I got an email today from Intel, letting me know that version 3 of their Cache Acceleration Software is out.
I have been waiting for this, because I had previously read that version 3 would introduce (the dangerous) feature of write-back caching.
Write-back caching is where data is written to the high speed cache device and later written to the slower disk. This can result in massive speed improvements.
It is dangerous because if the server crashes or looses power and the writes in the cache have not been written to the disk you will have inconsistent data…. that’s bad.
So, lets do a few tests.
The Testing Environment
Here is the hardware setup of the server being used for the benchmark tests.
OS: Windows Server 2008 R2
Processor: Dual Intel Xeon L5420 @ 2.50 GHz
System RAM: 32 GB
Storage Controller: Intel ESB2 SATA RAID controller (driver 10.1.5.1001)
Spinning Disks: Seagate Laptop 1tb (ST1000LM014)
Spinning Disk Setup: RAID 10 (4 disks)
Cache Device: Kingston Digital HyperX Predator 240 GB PCIe Gen2 x4 Solid State Drive
Restore a 205gb MySQL database, that is a lot of writes to the disk. Lets see if the write cache makes any difference, in theory it should.
#1 – Cache off, source and destination on same disk: 6 hours 22 minutes
#2 – Cache on (write-back enabled), source and destination on same disk: 6 hours 30 minutes
#3 – Cache on (write-back enabled), source SMB network share: 7 hours 7 minutes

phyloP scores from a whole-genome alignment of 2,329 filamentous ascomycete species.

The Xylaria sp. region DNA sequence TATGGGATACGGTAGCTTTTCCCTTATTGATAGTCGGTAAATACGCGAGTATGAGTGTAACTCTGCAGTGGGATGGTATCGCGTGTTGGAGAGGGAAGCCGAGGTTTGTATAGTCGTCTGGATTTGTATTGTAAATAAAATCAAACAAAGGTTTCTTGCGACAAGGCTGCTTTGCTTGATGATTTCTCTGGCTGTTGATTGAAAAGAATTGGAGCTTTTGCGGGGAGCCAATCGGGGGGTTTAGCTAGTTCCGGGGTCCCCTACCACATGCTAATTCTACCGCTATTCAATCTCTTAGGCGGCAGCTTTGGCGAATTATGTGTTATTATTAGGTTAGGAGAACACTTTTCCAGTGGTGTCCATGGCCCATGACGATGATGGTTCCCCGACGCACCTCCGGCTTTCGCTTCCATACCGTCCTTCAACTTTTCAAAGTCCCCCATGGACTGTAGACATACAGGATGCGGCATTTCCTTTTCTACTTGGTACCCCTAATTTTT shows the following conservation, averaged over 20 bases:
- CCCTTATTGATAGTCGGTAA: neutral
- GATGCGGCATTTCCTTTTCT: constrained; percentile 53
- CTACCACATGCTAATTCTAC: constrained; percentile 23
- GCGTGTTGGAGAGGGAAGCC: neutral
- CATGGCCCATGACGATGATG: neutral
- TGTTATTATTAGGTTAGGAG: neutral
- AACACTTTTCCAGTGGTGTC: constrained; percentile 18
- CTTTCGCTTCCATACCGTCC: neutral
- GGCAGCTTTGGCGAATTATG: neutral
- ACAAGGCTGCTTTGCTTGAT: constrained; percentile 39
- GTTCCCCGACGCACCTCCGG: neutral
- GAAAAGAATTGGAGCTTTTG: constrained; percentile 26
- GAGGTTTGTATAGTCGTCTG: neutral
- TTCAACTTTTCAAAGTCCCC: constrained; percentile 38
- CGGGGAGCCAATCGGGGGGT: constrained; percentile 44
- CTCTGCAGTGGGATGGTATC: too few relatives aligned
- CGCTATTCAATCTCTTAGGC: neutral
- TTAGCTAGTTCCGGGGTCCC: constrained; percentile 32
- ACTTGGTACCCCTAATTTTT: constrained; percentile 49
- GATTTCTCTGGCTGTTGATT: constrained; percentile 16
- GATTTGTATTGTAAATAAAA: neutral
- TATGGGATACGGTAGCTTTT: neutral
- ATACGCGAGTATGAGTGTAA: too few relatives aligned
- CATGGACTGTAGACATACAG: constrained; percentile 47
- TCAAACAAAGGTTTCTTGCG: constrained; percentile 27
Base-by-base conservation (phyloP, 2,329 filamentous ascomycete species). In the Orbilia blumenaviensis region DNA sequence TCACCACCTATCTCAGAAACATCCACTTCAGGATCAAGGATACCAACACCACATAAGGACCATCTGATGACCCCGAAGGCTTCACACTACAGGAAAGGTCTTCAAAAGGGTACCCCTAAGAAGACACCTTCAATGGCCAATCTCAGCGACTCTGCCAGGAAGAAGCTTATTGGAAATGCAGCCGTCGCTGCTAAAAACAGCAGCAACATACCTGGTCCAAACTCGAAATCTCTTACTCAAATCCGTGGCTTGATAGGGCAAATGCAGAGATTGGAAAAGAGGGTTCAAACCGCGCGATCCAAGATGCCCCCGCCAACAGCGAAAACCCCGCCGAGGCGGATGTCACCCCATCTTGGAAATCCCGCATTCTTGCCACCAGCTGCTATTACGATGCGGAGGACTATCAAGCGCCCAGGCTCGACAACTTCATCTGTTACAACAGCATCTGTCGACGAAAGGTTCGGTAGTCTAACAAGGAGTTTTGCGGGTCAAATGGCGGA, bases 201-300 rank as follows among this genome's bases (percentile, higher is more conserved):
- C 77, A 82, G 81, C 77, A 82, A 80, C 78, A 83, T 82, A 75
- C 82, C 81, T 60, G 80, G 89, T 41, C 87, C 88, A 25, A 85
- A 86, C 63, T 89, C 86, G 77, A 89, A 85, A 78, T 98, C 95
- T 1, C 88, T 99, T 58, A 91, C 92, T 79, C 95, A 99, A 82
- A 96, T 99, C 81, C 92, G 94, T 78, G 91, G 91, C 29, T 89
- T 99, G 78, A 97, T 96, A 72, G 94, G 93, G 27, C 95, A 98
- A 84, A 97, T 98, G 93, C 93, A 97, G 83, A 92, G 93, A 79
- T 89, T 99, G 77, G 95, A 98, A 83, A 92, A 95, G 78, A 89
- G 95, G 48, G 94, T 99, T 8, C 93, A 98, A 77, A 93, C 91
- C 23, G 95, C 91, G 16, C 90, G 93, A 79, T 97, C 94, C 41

The hard drives in RAID 10 can write at less than 200 MB/sec and the cache device can write at more than 650 MB/sec —- yet the performance drops slightly? We should ideally be seeing a massive increase in performance.
How can the results actually be slower when using the cache?
Intel provides a tool called Intel IO Assessment Tool, you run it on your system and it will determine if your system can benefit from the cache and what files you should be caching.
The results say I could benefit and the files I should be caching are the MySQL data folder. No surprise since the server is strictly a MySQL server.
Lets use Iometer to calculate how many IOPS this hardware setup can produce. The tests are conducted using the OpenPerformanceTest16.icf (16GB) config from http://vmktree.org/iometer/. The specific test used was RealLive-60%Rand-65%Read.
Kingston Digital HyperX Predator (systems cache drive)
I/Os per Second: 8,346
MBs per second: 68.38 MBPS
Average I/O Response Time: 5.25 ms
Seagate Laptop (RAID 10) – Intel CAS enabled: NO
I/Os per Second: 150
MBs per second: 1.23 MBPS
Average I/O Response Time: 350.20 ms
Seagate Laptop (RAID 10) – Intel CAS enabled: YES
I/Os per Second: 1424
MBs per second: 11.67
Average I/O Response Time: 34.22
This test shows that Intel CAS is working, with nearly a 9.5x improvement over going direct to the disk. Yet no measurable improvement in the performance of MySQL?
The results of all tests I have done with Intel CAS have been disappointing to say the least. The new version 3 has no options to set, so I can’t really be screwing anything up.
I am going to reach out to Intel and see if they can provide any insight as to why I am not seeing any benefit in my real life usage.